By Nirendra Deb
Having kick-started the year 2018 on a very confident note – winning elections in Christians stronghold and predominantly tribal states of Nagaland, Tripura and to an extent in Meghalaya – it would not be erroneous to observe as the calendar year drew to a close – that minor nervousness is apparent in the BJP as the party braces for all important 2019 battle.
The recent polls in five Indian states only prove a point that the ‘Modi Magic’ of 2014 is certainly on wane.
The perceived ‘Modi factor’ that helped it make deeper penetration in onetime Marxists ‘den’ Tripura normally does draw die hard fans of the Prime Minister to vote for BJP candidates irrespective of that party nominee’s performance and locus standi as a politician. But on ground things were definitely not very easy going this time around as despite the Modi factor, the saffron BJP had to bow out of power in Hindi heartland states.
People in general seemed to have developed complaint against his regime for farmers’ distress, joblessness and economic policies – a combine of GST and demonetisation – that has actually led to choking of cash flow.
People’s expectations were too high and his promises were higher !
Is the rival Congress getting back in the groove? In last four-and-half years, Congress has lost power in key states like Maharashtra, Uttarakhand, Assam, Haryana and even Christian dominated Meghalaya and Mizoram. But for many in BJP – especially the ear-on-ground leaders and the crucial foot soldiers – the humbling in Madhya Pradesh, Rajasthan and Chhattisgarh- shows that the party led by Rahul Gandhi is regaining its base among the Hindu voters.
Thus as the poll managers have started get going and BJP chief Amit Shah, an electoral run machine by himself, has appointed in-charges for crucial 17 states including UP – there are already suggestions that the BJP needs to present the Hindutva and Development as complimentary to each other.
PM Modi for long has held this image.
The party watchers, thus however, feel the big consolation – despite the humbling – is that there was no clear anti-Modi sentiment.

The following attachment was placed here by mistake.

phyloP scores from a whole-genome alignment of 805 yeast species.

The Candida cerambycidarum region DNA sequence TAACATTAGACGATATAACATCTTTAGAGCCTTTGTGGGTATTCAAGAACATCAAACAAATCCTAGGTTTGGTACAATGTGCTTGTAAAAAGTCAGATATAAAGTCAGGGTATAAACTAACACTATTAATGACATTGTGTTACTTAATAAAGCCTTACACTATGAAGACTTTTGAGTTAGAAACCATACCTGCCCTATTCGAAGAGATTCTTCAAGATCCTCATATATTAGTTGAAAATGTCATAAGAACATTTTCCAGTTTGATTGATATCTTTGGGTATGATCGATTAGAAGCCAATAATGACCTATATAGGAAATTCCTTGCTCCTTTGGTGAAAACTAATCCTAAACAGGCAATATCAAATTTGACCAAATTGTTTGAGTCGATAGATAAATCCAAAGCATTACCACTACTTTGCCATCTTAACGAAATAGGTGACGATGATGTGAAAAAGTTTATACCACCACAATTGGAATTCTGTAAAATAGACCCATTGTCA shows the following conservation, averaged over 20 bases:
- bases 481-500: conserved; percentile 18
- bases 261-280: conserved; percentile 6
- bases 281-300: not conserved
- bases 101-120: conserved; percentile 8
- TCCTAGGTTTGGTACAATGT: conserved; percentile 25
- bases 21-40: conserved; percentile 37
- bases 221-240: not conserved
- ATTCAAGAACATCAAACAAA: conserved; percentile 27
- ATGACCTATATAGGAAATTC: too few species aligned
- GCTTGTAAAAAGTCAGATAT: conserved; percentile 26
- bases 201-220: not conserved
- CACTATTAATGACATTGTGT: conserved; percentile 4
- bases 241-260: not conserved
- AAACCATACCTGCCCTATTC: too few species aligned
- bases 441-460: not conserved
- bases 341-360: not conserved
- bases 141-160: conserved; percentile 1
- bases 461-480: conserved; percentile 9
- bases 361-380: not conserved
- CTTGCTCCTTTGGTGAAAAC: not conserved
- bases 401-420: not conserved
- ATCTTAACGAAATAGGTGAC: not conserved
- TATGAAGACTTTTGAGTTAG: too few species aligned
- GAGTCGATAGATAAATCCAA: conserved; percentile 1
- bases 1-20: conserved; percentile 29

However, some statistics suggest, the BJP fared badly in constituencies where Narendra Modi along with radical Hindutva leader Yogi Adityanath, Uttar Pradesh Chief Minister, campaigned.
The predicament and an unease in the ranks of the BJP that Prime Minister Modi, may be losing his lustre to rival Congress party leader Rahul Gandhi and his ‘appeal’ on jobs and farmers distress is actually in sharp contrast than the situation was in March, 2018.
For the February polls, in Nagaland, the BJP-led coalition won 31 seats with the BJP alone claiming 12 and thus setting a new precedent in India’s tribal heartland. Today, it shares power with regional party NDPP.
The BJP also managed to join another coalition regime in in Catholic-dominated Meghalaya state despite having only won two seats in the 60-seat House.
In fact, Mizoram also saw end of Congress ‘raj’ in December and thus it has marked rout of Congress from a region it ruled most of the last six decades. “A mandate in the northeast marks a significant and tectonic shift in the politics of India,” Union Law Minister Ravi Shankar Prasad has said.
But that was the last good story – electorally for BJP. It came quite near the target but despite machinations failed to ensure its government last in Karnataka.
Some months back, PM Modi pledged a ‘Congress mukt (free) India’. That does not seem to be in sight now and instead challenges have mounted for BJP. Two of its friends TDP and RLSP have deserted the ship while Shiv Sena chief Uddhav Thackeray has echoed Rahul Gandhi’s blistering attack on Prime Minister on Rafale.